It is widely accepted that a variety's phenotype will effected by its environment. Accordingly, a variety description may and probably will vary between different locations and years. However if the variety's distinctive characteristics vary substantially when it is regrown in the environment published in its description, legal disputes may arise as to whether access to that apparently different variety is subject to the PBR owner's authorisation. Such disputes may be settled in court.

What are the implications when claims of distinctness, uniformity and stability (DUS) made in Part 1 of the application are not substantiated in Part 2?

Claims of DUS are essential elements in determining eligibility. If claims made in Part 1 are not substantiated in Part 2 or new claims are not made in the Part 2, the applicant cannot meet the requirements that would result in a grant of PBR. If the Part 1 claims for distinctiveness are not substantiated, the QP will need to provide a written explanation, which should be forwarded to the PBR office when the Part 2 is submitted.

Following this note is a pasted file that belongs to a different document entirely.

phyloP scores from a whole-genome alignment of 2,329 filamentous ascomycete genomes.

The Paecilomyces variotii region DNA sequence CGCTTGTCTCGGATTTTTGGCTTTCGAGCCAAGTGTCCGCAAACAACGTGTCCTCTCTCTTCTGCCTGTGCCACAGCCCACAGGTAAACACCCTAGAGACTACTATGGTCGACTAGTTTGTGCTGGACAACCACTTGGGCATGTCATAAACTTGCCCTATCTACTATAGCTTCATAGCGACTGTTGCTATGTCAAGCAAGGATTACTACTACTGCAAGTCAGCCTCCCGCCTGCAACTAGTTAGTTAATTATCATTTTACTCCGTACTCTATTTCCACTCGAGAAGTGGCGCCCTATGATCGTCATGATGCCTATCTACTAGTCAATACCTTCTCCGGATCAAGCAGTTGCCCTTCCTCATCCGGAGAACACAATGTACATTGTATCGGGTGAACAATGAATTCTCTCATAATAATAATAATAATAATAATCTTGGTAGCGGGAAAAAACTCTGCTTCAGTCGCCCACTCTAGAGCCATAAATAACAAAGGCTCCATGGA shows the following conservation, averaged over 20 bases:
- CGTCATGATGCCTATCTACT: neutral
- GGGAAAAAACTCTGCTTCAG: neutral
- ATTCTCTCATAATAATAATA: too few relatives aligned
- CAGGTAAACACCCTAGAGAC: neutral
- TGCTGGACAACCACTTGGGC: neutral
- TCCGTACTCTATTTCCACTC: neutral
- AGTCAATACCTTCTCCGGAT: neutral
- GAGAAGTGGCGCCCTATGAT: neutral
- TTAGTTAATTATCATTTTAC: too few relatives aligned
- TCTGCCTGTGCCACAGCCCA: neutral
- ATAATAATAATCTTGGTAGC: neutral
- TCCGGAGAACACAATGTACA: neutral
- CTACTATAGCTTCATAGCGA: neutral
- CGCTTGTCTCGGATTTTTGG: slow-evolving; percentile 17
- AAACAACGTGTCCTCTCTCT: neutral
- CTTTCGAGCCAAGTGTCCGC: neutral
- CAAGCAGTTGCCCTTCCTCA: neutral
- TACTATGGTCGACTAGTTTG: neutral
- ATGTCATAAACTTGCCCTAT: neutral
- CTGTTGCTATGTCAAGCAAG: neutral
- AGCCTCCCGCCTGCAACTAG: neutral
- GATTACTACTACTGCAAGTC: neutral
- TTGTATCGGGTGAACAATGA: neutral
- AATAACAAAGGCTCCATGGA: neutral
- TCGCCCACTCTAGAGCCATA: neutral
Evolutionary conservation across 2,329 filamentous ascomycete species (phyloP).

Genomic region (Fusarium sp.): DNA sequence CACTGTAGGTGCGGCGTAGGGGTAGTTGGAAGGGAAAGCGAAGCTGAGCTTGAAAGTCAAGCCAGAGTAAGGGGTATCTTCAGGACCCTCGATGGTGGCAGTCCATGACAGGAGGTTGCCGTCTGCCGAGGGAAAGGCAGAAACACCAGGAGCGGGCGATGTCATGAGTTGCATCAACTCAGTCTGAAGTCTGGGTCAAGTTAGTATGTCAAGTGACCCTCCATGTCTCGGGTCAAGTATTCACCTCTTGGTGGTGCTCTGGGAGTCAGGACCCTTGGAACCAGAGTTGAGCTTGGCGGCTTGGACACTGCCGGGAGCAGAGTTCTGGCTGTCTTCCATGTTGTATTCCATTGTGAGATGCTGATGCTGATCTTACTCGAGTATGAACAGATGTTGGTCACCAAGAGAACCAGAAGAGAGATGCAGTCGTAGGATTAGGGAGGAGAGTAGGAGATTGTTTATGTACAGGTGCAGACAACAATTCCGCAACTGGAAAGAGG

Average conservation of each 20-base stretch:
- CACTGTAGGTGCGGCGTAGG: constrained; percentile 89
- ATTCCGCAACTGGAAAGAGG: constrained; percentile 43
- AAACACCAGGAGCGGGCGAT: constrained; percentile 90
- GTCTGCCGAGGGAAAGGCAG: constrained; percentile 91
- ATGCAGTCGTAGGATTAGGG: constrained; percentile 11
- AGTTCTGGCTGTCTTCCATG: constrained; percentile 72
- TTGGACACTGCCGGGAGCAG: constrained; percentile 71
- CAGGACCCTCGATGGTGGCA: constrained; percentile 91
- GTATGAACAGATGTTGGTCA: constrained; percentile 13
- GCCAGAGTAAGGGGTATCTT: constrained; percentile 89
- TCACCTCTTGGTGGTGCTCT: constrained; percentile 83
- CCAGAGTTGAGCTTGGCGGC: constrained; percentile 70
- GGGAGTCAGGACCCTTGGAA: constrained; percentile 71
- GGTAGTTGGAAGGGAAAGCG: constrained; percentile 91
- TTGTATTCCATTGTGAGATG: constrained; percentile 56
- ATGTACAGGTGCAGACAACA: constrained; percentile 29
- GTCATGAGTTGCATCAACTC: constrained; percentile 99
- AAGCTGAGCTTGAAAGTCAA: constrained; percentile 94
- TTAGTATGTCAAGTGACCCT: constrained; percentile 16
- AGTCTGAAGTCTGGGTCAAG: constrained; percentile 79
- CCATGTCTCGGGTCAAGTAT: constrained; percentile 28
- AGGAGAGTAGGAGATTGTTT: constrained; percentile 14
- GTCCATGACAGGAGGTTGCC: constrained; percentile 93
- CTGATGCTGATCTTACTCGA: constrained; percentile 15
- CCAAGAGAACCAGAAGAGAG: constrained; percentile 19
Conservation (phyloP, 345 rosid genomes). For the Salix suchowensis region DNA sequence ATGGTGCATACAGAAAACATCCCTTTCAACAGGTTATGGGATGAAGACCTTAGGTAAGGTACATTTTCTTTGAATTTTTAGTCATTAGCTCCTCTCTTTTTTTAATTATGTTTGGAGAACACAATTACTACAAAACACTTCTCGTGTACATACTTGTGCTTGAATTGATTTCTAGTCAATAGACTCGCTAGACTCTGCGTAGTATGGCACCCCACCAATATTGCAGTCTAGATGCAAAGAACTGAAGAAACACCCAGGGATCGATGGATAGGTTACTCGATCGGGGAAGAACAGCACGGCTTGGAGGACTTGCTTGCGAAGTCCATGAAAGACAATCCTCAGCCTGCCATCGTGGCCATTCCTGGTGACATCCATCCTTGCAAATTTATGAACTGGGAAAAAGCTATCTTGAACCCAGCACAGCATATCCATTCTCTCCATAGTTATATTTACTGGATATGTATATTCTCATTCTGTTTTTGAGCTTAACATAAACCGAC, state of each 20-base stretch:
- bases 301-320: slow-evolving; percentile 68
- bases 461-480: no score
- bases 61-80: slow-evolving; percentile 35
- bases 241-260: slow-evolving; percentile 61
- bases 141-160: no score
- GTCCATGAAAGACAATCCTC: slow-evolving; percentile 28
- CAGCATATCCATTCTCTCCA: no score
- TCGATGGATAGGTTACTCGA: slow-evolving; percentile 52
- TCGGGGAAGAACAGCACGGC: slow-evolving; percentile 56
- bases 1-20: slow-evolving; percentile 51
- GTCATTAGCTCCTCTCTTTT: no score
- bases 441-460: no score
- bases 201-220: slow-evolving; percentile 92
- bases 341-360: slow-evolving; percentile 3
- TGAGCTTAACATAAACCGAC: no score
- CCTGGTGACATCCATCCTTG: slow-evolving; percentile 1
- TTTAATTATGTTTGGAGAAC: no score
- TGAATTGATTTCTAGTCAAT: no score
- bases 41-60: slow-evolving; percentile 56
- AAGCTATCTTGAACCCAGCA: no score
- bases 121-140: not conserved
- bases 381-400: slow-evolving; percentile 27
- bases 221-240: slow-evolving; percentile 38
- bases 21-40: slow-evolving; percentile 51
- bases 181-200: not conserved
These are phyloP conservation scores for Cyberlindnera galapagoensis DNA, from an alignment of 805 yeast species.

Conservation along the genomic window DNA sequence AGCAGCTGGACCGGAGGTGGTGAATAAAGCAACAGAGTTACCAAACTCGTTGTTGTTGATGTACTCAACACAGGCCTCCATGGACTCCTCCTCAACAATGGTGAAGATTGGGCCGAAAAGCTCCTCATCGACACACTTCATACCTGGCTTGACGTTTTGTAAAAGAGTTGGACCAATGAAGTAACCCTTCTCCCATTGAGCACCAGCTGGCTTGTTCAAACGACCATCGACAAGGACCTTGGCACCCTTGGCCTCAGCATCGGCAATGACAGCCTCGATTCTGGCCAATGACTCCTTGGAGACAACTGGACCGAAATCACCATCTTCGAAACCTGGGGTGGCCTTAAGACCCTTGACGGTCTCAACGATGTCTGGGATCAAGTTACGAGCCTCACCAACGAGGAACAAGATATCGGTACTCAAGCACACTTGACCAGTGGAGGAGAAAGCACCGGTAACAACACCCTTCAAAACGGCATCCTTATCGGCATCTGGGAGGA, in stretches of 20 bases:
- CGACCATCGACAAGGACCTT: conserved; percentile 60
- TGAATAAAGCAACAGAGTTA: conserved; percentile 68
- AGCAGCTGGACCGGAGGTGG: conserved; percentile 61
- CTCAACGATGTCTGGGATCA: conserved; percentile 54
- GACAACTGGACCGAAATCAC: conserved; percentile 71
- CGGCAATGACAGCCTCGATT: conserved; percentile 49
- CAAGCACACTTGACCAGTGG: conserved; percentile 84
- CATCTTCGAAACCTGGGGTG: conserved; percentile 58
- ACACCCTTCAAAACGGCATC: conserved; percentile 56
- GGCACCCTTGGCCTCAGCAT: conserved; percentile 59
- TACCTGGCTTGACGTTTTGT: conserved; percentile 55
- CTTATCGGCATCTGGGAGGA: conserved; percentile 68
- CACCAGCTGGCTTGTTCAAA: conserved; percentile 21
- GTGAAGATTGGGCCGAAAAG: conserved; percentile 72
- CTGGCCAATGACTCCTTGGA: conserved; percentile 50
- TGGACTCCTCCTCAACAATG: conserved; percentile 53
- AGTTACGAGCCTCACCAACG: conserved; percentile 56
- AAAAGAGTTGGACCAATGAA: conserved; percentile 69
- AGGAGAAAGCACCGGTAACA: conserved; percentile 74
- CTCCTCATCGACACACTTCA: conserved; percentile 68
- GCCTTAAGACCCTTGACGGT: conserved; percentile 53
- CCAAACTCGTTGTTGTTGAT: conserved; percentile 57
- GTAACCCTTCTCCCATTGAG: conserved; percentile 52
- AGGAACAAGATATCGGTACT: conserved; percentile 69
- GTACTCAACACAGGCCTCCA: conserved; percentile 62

What can be done about the problems created by the failure of some varieties to grow true to their overseas descriptions in Australia?

Some varieties, tested in growing conditions vastly different to those in Australia, do exhibit different characteristics when grown in Australia. 'Grow outs' under local conditions should be conducted for 'problem taxa' (eg potatoes) and a 'new' variety description produced and published. Over time this will result in the build up a database to better identify potential comparators for such taxa. The intention is to place relevant procedures and information on the PBR website.

What constitutes a variety of common knowledge (vck) and how do you go about seeking to determine whether a variety is already commonly known?